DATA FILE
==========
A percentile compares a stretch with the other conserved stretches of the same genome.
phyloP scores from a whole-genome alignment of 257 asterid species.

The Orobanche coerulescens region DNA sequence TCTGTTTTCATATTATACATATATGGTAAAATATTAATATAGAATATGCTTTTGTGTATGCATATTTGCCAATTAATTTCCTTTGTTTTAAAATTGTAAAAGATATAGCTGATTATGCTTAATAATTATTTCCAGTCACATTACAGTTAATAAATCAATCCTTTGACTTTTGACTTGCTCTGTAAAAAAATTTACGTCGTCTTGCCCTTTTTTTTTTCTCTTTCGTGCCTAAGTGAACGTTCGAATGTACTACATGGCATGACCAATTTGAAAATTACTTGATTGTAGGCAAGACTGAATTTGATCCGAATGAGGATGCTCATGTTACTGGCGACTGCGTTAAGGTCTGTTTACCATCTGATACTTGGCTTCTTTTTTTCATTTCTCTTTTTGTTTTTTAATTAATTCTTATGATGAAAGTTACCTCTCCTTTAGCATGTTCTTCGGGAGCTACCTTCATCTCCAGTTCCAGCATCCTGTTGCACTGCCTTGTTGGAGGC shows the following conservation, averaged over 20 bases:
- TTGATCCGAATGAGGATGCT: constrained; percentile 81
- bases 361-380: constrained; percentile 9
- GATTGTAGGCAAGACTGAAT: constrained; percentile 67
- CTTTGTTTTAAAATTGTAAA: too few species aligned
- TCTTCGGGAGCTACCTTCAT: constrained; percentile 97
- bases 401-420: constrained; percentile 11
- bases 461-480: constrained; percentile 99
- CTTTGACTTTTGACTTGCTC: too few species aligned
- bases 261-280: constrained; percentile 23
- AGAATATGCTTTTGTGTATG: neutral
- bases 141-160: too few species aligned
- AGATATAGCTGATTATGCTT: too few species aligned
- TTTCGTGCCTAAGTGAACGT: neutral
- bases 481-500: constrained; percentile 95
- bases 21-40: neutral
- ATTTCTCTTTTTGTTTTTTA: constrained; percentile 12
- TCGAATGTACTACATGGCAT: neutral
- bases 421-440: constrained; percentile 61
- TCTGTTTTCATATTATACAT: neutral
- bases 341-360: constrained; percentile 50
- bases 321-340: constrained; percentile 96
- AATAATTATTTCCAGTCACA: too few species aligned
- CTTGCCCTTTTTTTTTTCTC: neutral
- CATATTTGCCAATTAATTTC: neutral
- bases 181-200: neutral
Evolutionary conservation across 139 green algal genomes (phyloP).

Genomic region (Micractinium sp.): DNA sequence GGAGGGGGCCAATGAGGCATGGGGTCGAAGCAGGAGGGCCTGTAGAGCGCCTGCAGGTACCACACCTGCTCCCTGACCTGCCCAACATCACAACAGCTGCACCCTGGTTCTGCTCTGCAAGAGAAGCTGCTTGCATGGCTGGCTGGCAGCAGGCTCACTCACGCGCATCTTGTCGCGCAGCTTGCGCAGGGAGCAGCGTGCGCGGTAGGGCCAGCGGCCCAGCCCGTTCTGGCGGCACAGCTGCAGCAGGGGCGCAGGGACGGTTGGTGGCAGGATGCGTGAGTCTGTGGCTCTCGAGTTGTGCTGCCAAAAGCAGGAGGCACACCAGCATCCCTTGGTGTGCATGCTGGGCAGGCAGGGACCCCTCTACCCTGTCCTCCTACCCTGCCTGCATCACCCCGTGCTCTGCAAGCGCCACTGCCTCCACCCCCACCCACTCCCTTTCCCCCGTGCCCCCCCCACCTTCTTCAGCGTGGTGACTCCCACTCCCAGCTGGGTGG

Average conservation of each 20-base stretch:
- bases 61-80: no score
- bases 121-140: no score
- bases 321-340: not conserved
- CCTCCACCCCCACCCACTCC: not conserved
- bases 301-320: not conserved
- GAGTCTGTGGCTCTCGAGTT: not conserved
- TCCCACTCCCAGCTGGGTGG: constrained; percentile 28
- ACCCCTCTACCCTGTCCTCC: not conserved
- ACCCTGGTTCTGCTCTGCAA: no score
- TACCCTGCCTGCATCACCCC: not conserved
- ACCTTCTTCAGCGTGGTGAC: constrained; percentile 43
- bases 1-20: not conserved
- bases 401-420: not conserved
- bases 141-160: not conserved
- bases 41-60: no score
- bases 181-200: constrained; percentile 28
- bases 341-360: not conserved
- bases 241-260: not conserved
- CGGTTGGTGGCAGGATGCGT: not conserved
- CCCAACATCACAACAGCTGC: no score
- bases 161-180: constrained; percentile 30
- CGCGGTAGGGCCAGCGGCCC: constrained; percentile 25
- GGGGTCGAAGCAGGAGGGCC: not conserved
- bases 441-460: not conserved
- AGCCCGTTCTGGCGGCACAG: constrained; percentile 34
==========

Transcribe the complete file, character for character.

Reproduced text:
A percentile compares a stretch with the other conserved stretches of the same genome.
phyloP scores from a whole-genome alignment of 257 asterid species.

The Orobanche coerulescens region DNA sequence TCTGTTTTCATATTATACATATATGGTAAAATATTAATATAGAATATGCTTTTGTGTATGCATATTTGCCAATTAATTTCCTTTGTTTTAAAATTGTAAAAGATATAGCTGATTATGCTTAATAATTATTTCCAGTCACATTACAGTTAATAAATCAATCCTTTGACTTTTGACTTGCTCTGTAAAAAAATTTACGTCGTCTTGCCCTTTTTTTTTTCTCTTTCGTGCCTAAGTGAACGTTCGAATGTACTACATGGCATGACCAATTTGAAAATTACTTGATTGTAGGCAAGACTGAATTTGATCCGAATGAGGATGCTCATGTTACTGGCGACTGCGTTAAGGTCTGTTTACCATCTGATACTTGGCTTCTTTTTTTCATTTCTCTTTTTGTTTTTTAATTAATTCTTATGATGAAAGTTACCTCTCCTTTAGCATGTTCTTCGGGAGCTACCTTCATCTCCAGTTCCAGCATCCTGTTGCACTGCCTTGTTGGAGGC shows the following conservation, averaged over 20 bases:
- TTGATCCGAATGAGGATGCT: constrained; percentile 81
- bases 361-380: constrained; percentile 9
- GATTGTAGGCAAGACTGAAT: constrained; percentile 67
- CTTTGTTTTAAAATTGTAAA: too few species aligned
- TCTTCGGGAGCTACCTTCAT: constrained; percentile 97
- bases 401-420: constrained; percentile 11
- bases 461-480: constrained; percentile 99
- CTTTGACTTTTGACTTGCTC: too few species aligned
- bases 261-280: constrained; percentile 23
- AGAATATGCTTTTGTGTATG: neutral
- bases 141-160: too few species aligned
- AGATATAGCTGATTATGCTT: too few species aligned
- TTTCGTGCCTAAGTGAACGT: neutral
- bases 481-500: constrained; percentile 95
- bases 21-40: neutral
- ATTTCTCTTTTTGTTTTTTA: constrained; percentile 12
- TCGAATGTACTACATGGCAT: neutral
- bases 421-440: constrained; percentile 61
- TCTGTTTTCATATTATACAT: neutral
- bases 341-360: constrained; percentile 50
- bases 321-340: constrained; percentile 96
- AATAATTATTTCCAGTCACA: too few species aligned
- CTTGCCCTTTTTTTTTTCTC: neutral
- CATATTTGCCAATTAATTTC: neutral
- bases 181-200: neutral
Evolutionary conservation across 139 green algal genomes (phyloP).

Genomic region (Micractinium sp.): DNA sequence GGAGGGGGCCAATGAGGCATGGGGTCGAAGCAGGAGGGCCTGTAGAGCGCCTGCAGGTACCACACCTGCTCCCTGACCTGCCCAACATCACAACAGCTGCACCCTGGTTCTGCTCTGCAAGAGAAGCTGCTTGCATGGCTGGCTGGCAGCAGGCTCACTCACGCGCATCTTGTCGCGCAGCTTGCGCAGGGAGCAGCGTGCGCGGTAGGGCCAGCGGCCCAGCCCGTTCTGGCGGCACAGCTGCAGCAGGGGCGCAGGGACGGTTGGTGGCAGGATGCGTGAGTCTGTGGCTCTCGAGTTGTGCTGCCAAAAGCAGGAGGCACACCAGCATCCCTTGGTGTGCATGCTGGGCAGGCAGGGACCCCTCTACCCTGTCCTCCTACCCTGCCTGCATCACCCCGTGCTCTGCAAGCGCCACTGCCTCCACCCCCACCCACTCCCTTTCCCCCGTGCCCCCCCCACCTTCTTCAGCGTGGTGACTCCCACTCCCAGCTGGGTGG

Average conservation of each 20-base stretch:
- bases 61-80: no score
- bases 121-140: no score
- bases 321-340: not conserved
- CCTCCACCCCCACCCACTCC: not conserved
- bases 301-320: not conserved
- GAGTCTGTGGCTCTCGAGTT: not conserved
- TCCCACTCCCAGCTGGGTGG: constrained; percentile 28
- ACCCCTCTACCCTGTCCTCC: not conserved
- ACCCTGGTTCTGCTCTGCAA: no score
- TACCCTGCCTGCATCACCCC: not conserved
- ACCTTCTTCAGCGTGGTGAC: constrained; percentile 43
- bases 1-20: not conserved
- bases 401-420: not conserved
- bases 141-160: not conserved
- bases 41-60: no score
- bases 181-200: constrained; percentile 28
- bases 341-360: not conserved
- bases 241-260: not conserved
- CGGTTGGTGGCAGGATGCGT: not conserved
- CCCAACATCACAACAGCTGC: no score
- bases 161-180: constrained; percentile 30
- CGCGGTAGGGCCAGCGGCCC: constrained; percentile 25
- GGGGTCGAAGCAGGAGGGCC: not conserved
- bases 441-460: not conserved
- AGCCCGTTCTGGCGGCACAG: constrained; percentile 34